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Ages & Stages

Your baby’s bedroom and crib or bed should be extra safe. Her crib and—once she’s mobile—her room are where she will first push the boundaries of exploration, without direct supervision much of the time. To keep the path clear, her surroundings should be free of traps and hazards as much as possible.

Safety Check for All Baby Furniture

Check that all furniture complies with up-to-date safety requirements and is appropriate for your baby’s age. This is especially important when you are using previously owned pieces bought or passed on as gifts. Antique cribs, for example, may look pretty, but the spacing between the slats rarely conforms to the current standard of 23/8 inches or less, which is intended to make it impossible for a baby’s head to become caught. In addition, the finish may include old layers of lead‑based paint. You can trust new furniture if it bears the Juvenile Products Manufacturers Association safety certification seal. All fabrics used in your baby’s room (for example, sleepwear, sheets, curtains) should be flame retardant.

How to Choose a Safe Crib

  • Bars should be spaced no more than 23/8 inches apart.
  • The mattress should be very firm and should not sag under your baby’s weight. It should fit snugly, with no space between it and the crib walls.
  • The top of the crib rail should be at least 26 inches from the top of the mattress. Periodically lower the mattress as your child gets taller.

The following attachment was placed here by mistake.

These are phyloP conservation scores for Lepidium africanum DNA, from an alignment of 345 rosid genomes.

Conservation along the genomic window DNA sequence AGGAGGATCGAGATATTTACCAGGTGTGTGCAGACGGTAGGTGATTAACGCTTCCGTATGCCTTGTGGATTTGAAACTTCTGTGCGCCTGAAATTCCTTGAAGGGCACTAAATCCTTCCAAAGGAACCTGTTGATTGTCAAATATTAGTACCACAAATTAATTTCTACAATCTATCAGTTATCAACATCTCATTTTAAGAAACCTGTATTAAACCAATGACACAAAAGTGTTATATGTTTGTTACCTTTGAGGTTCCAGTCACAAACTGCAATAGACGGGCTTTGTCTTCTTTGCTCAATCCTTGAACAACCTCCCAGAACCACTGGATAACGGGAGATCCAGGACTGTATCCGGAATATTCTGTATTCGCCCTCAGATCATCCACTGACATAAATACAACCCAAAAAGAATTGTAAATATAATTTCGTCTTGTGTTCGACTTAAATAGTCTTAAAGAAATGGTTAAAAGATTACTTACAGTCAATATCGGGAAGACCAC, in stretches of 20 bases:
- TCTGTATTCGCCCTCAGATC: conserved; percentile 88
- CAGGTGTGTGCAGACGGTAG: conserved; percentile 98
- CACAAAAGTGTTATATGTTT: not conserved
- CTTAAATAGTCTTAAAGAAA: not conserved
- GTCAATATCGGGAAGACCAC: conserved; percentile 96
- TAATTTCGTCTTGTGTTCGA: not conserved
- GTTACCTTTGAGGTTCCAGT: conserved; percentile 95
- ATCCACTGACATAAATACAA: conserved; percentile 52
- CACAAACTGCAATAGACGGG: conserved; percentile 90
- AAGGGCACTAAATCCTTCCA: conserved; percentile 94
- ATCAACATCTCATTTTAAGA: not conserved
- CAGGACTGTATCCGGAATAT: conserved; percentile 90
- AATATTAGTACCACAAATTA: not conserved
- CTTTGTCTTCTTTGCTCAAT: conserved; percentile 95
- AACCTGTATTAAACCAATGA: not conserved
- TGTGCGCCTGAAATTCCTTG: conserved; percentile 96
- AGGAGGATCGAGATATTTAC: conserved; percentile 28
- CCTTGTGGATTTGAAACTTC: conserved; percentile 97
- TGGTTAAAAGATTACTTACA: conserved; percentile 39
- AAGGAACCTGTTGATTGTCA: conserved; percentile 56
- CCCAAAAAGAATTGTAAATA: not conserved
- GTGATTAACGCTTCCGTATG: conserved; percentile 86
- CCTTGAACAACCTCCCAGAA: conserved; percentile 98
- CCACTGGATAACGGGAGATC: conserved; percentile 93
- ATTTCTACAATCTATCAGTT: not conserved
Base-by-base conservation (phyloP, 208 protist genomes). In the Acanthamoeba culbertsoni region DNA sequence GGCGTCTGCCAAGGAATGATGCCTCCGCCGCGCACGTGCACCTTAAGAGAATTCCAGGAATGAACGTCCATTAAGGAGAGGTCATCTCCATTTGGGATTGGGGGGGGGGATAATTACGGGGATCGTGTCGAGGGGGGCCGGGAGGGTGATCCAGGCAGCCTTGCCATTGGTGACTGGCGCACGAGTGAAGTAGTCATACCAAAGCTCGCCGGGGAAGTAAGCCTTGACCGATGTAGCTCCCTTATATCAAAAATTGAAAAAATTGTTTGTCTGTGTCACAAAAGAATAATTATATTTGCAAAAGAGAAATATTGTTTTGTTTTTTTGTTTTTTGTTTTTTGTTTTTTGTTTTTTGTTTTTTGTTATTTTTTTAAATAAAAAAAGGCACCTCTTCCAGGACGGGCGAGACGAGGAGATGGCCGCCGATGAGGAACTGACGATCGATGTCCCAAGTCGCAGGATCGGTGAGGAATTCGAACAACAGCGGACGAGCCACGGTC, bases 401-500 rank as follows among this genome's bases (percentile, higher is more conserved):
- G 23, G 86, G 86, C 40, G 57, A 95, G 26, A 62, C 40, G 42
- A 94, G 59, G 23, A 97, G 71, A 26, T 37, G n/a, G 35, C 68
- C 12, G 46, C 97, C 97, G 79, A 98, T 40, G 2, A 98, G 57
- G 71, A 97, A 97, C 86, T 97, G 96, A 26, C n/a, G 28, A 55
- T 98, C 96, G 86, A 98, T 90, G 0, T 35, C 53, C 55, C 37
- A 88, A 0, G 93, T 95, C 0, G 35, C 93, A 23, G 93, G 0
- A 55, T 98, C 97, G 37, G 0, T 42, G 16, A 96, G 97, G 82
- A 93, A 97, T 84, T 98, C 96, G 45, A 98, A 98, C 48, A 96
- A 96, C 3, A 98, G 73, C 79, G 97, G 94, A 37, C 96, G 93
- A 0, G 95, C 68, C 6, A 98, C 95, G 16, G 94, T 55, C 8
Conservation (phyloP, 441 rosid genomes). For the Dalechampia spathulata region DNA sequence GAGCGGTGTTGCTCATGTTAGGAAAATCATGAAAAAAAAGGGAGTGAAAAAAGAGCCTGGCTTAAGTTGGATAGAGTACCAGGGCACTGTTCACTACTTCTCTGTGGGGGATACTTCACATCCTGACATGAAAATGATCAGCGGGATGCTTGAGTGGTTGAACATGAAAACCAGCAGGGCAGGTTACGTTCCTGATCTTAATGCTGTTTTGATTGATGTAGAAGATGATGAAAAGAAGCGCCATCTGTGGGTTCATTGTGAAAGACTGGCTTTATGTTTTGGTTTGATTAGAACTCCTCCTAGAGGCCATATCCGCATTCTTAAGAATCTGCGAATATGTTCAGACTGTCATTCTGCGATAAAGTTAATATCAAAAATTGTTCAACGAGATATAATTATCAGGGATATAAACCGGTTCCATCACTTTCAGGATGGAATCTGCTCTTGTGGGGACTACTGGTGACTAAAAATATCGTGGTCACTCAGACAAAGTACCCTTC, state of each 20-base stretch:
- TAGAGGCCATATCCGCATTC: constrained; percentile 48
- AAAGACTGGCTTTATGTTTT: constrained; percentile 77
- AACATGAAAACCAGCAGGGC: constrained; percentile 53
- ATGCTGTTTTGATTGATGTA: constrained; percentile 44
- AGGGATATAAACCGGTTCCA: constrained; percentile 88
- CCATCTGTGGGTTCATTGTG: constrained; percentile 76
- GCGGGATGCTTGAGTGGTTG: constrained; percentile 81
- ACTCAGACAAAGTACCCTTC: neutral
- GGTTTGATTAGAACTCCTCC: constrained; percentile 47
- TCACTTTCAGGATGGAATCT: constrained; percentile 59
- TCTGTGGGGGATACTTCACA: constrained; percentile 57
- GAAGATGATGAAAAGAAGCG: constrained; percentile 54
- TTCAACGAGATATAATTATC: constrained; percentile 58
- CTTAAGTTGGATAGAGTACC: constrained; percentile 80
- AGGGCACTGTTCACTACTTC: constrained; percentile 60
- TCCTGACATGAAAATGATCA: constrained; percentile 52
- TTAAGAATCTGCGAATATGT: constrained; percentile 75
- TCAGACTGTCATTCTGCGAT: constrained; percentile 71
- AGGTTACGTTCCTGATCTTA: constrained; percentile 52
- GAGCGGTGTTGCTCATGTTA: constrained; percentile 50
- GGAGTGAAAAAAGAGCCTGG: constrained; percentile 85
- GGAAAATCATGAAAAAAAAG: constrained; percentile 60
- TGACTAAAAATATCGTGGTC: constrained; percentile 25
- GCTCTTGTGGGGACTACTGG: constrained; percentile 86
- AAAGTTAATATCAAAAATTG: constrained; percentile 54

• The headboards and footboards should be solid, with no decorative cutouts. Corner posts that could cause injury or snag clothing should be removed.
  • Do not use cribs with drop rails. These are not safe.
  • Crib bumpers (or bumper pads) may seem as though they can help protect babies from drafts and bumps, but they should not be used in cribs. There is no evidence that bumper pads can prevent serious injuries, and they pose a risk of suffocation, strangulation, or entrapment. In addition, older babies can use them for climbing out of the crib.
  • Keep large toys and stuffed animals out of the crib, as your baby may use them to get a leg up and over the rail. Pillows, bulky comforters, and heavy blankets do not belong in a crib; a baby can smother under them.
  • Place the crib away from windows, where direct sunlight and drafts can make your baby uncomfortable. A crib can become uncomfortably hot if placed too near a radiator. Also make sure that there are no strings from blinds or curtains close by that can wrap around the baby’s neck.
  • Once your child is about 3 feet tall, he should start sleeping in a bed. If you are worried about him falling out of bed, you may want to start with the mattress on the floor.
  • Fit your baby’s crib with a firm mattress and make sure there’s no space between the mattress and crib walls. Your baby should never sleep on a water bed, sheepskin, pillow, sofa, armchair, or other soft surface. Thick blankets, duvets, comforters, pillows, and large, soft, stuffed toys should never be used in babies’ cribs; a baby can easily be smothered if trapped under bulky bedding or when his face is pressed up against a pillow.
  • Babies do not need extra support, such as from rolled blankets or commercial devices, to keep them on their backs. Cumbersome materials like these clutter up the crib and may be hazardous for a baby.

 

Last Updated
5/12/2014
Source
Sleep: What Every Parent Needs to Know (Copyright © 2013 American Academy of Pediatrics)
The information contained on this Web site should not be used as a substitute for the medical care and advice of your pediatrician. There may be variations in treatment that your pediatrician may recommend based on individual facts and circumstances.

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